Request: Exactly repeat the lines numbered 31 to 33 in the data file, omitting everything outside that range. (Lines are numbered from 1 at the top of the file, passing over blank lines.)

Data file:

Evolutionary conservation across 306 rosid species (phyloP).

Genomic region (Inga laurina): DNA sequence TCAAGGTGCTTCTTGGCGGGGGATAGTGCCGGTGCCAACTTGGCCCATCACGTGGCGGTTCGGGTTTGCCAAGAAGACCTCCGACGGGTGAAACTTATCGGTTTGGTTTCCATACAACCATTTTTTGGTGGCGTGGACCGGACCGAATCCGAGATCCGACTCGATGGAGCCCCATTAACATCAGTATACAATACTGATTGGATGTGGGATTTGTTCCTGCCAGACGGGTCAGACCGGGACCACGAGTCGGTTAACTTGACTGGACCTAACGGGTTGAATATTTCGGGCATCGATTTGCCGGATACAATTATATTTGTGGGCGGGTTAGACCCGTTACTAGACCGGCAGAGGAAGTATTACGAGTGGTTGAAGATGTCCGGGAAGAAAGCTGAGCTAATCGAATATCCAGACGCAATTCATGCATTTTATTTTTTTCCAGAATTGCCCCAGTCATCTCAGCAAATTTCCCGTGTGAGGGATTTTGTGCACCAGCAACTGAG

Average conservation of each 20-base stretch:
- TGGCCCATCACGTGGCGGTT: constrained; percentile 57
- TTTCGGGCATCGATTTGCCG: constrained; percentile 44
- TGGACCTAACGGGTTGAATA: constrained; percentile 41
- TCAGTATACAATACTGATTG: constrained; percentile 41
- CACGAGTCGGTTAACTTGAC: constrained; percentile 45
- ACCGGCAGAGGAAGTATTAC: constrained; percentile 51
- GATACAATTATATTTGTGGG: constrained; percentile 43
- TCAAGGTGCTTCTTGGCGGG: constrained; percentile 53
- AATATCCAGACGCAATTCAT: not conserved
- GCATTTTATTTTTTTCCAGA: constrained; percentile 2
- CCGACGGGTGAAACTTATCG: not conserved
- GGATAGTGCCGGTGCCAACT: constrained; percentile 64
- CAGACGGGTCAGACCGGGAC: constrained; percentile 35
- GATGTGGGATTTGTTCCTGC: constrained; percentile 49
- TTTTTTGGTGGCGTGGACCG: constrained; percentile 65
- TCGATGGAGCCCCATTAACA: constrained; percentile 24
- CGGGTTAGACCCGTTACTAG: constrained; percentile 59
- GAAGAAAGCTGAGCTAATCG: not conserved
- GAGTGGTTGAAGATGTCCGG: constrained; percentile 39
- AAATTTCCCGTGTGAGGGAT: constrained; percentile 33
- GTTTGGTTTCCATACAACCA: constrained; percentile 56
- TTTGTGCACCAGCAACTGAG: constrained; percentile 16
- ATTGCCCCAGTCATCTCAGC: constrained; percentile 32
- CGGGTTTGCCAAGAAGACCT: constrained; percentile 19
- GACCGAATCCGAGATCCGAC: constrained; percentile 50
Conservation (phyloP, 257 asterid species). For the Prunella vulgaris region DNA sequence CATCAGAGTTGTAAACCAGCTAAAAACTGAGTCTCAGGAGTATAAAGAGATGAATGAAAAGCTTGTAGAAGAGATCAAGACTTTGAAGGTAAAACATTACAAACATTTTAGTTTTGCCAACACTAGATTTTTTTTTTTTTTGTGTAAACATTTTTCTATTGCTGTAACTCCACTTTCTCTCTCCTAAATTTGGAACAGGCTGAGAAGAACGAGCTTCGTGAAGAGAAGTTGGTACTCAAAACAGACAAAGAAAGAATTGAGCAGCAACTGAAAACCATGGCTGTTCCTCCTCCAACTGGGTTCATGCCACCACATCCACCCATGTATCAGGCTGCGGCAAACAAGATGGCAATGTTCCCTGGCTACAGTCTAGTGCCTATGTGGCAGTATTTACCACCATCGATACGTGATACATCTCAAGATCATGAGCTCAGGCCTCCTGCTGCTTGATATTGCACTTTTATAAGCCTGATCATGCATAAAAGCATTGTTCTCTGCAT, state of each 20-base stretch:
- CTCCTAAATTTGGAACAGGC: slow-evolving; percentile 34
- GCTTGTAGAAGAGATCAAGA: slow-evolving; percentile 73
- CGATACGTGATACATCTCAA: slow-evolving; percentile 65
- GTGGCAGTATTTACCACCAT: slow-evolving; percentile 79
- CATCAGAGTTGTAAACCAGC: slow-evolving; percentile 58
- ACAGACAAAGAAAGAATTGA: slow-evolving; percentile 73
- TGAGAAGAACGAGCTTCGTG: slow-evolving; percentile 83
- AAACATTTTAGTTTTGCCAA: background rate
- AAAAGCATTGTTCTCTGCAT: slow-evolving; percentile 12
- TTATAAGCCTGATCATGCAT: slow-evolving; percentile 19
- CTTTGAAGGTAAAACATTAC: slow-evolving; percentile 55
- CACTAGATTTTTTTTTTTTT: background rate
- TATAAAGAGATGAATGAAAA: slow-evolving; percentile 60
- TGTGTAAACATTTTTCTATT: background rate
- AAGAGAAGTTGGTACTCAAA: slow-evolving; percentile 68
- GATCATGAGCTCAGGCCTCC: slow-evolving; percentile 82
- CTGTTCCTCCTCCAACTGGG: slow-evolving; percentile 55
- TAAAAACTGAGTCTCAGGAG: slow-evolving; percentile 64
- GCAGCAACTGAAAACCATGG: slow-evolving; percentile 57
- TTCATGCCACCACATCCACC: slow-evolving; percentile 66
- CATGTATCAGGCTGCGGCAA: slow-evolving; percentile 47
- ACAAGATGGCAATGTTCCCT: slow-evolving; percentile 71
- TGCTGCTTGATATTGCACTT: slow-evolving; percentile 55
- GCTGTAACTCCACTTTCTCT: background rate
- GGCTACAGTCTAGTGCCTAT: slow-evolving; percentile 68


- GCTTGTAGAAGAGATCAAGA: slow-evolving; percentile 73
- CGATACGTGATACATCTCAA: slow-evolving; percentile 65
- GTGGCAGTATTTACCACCAT: slow-evolving; percentile 79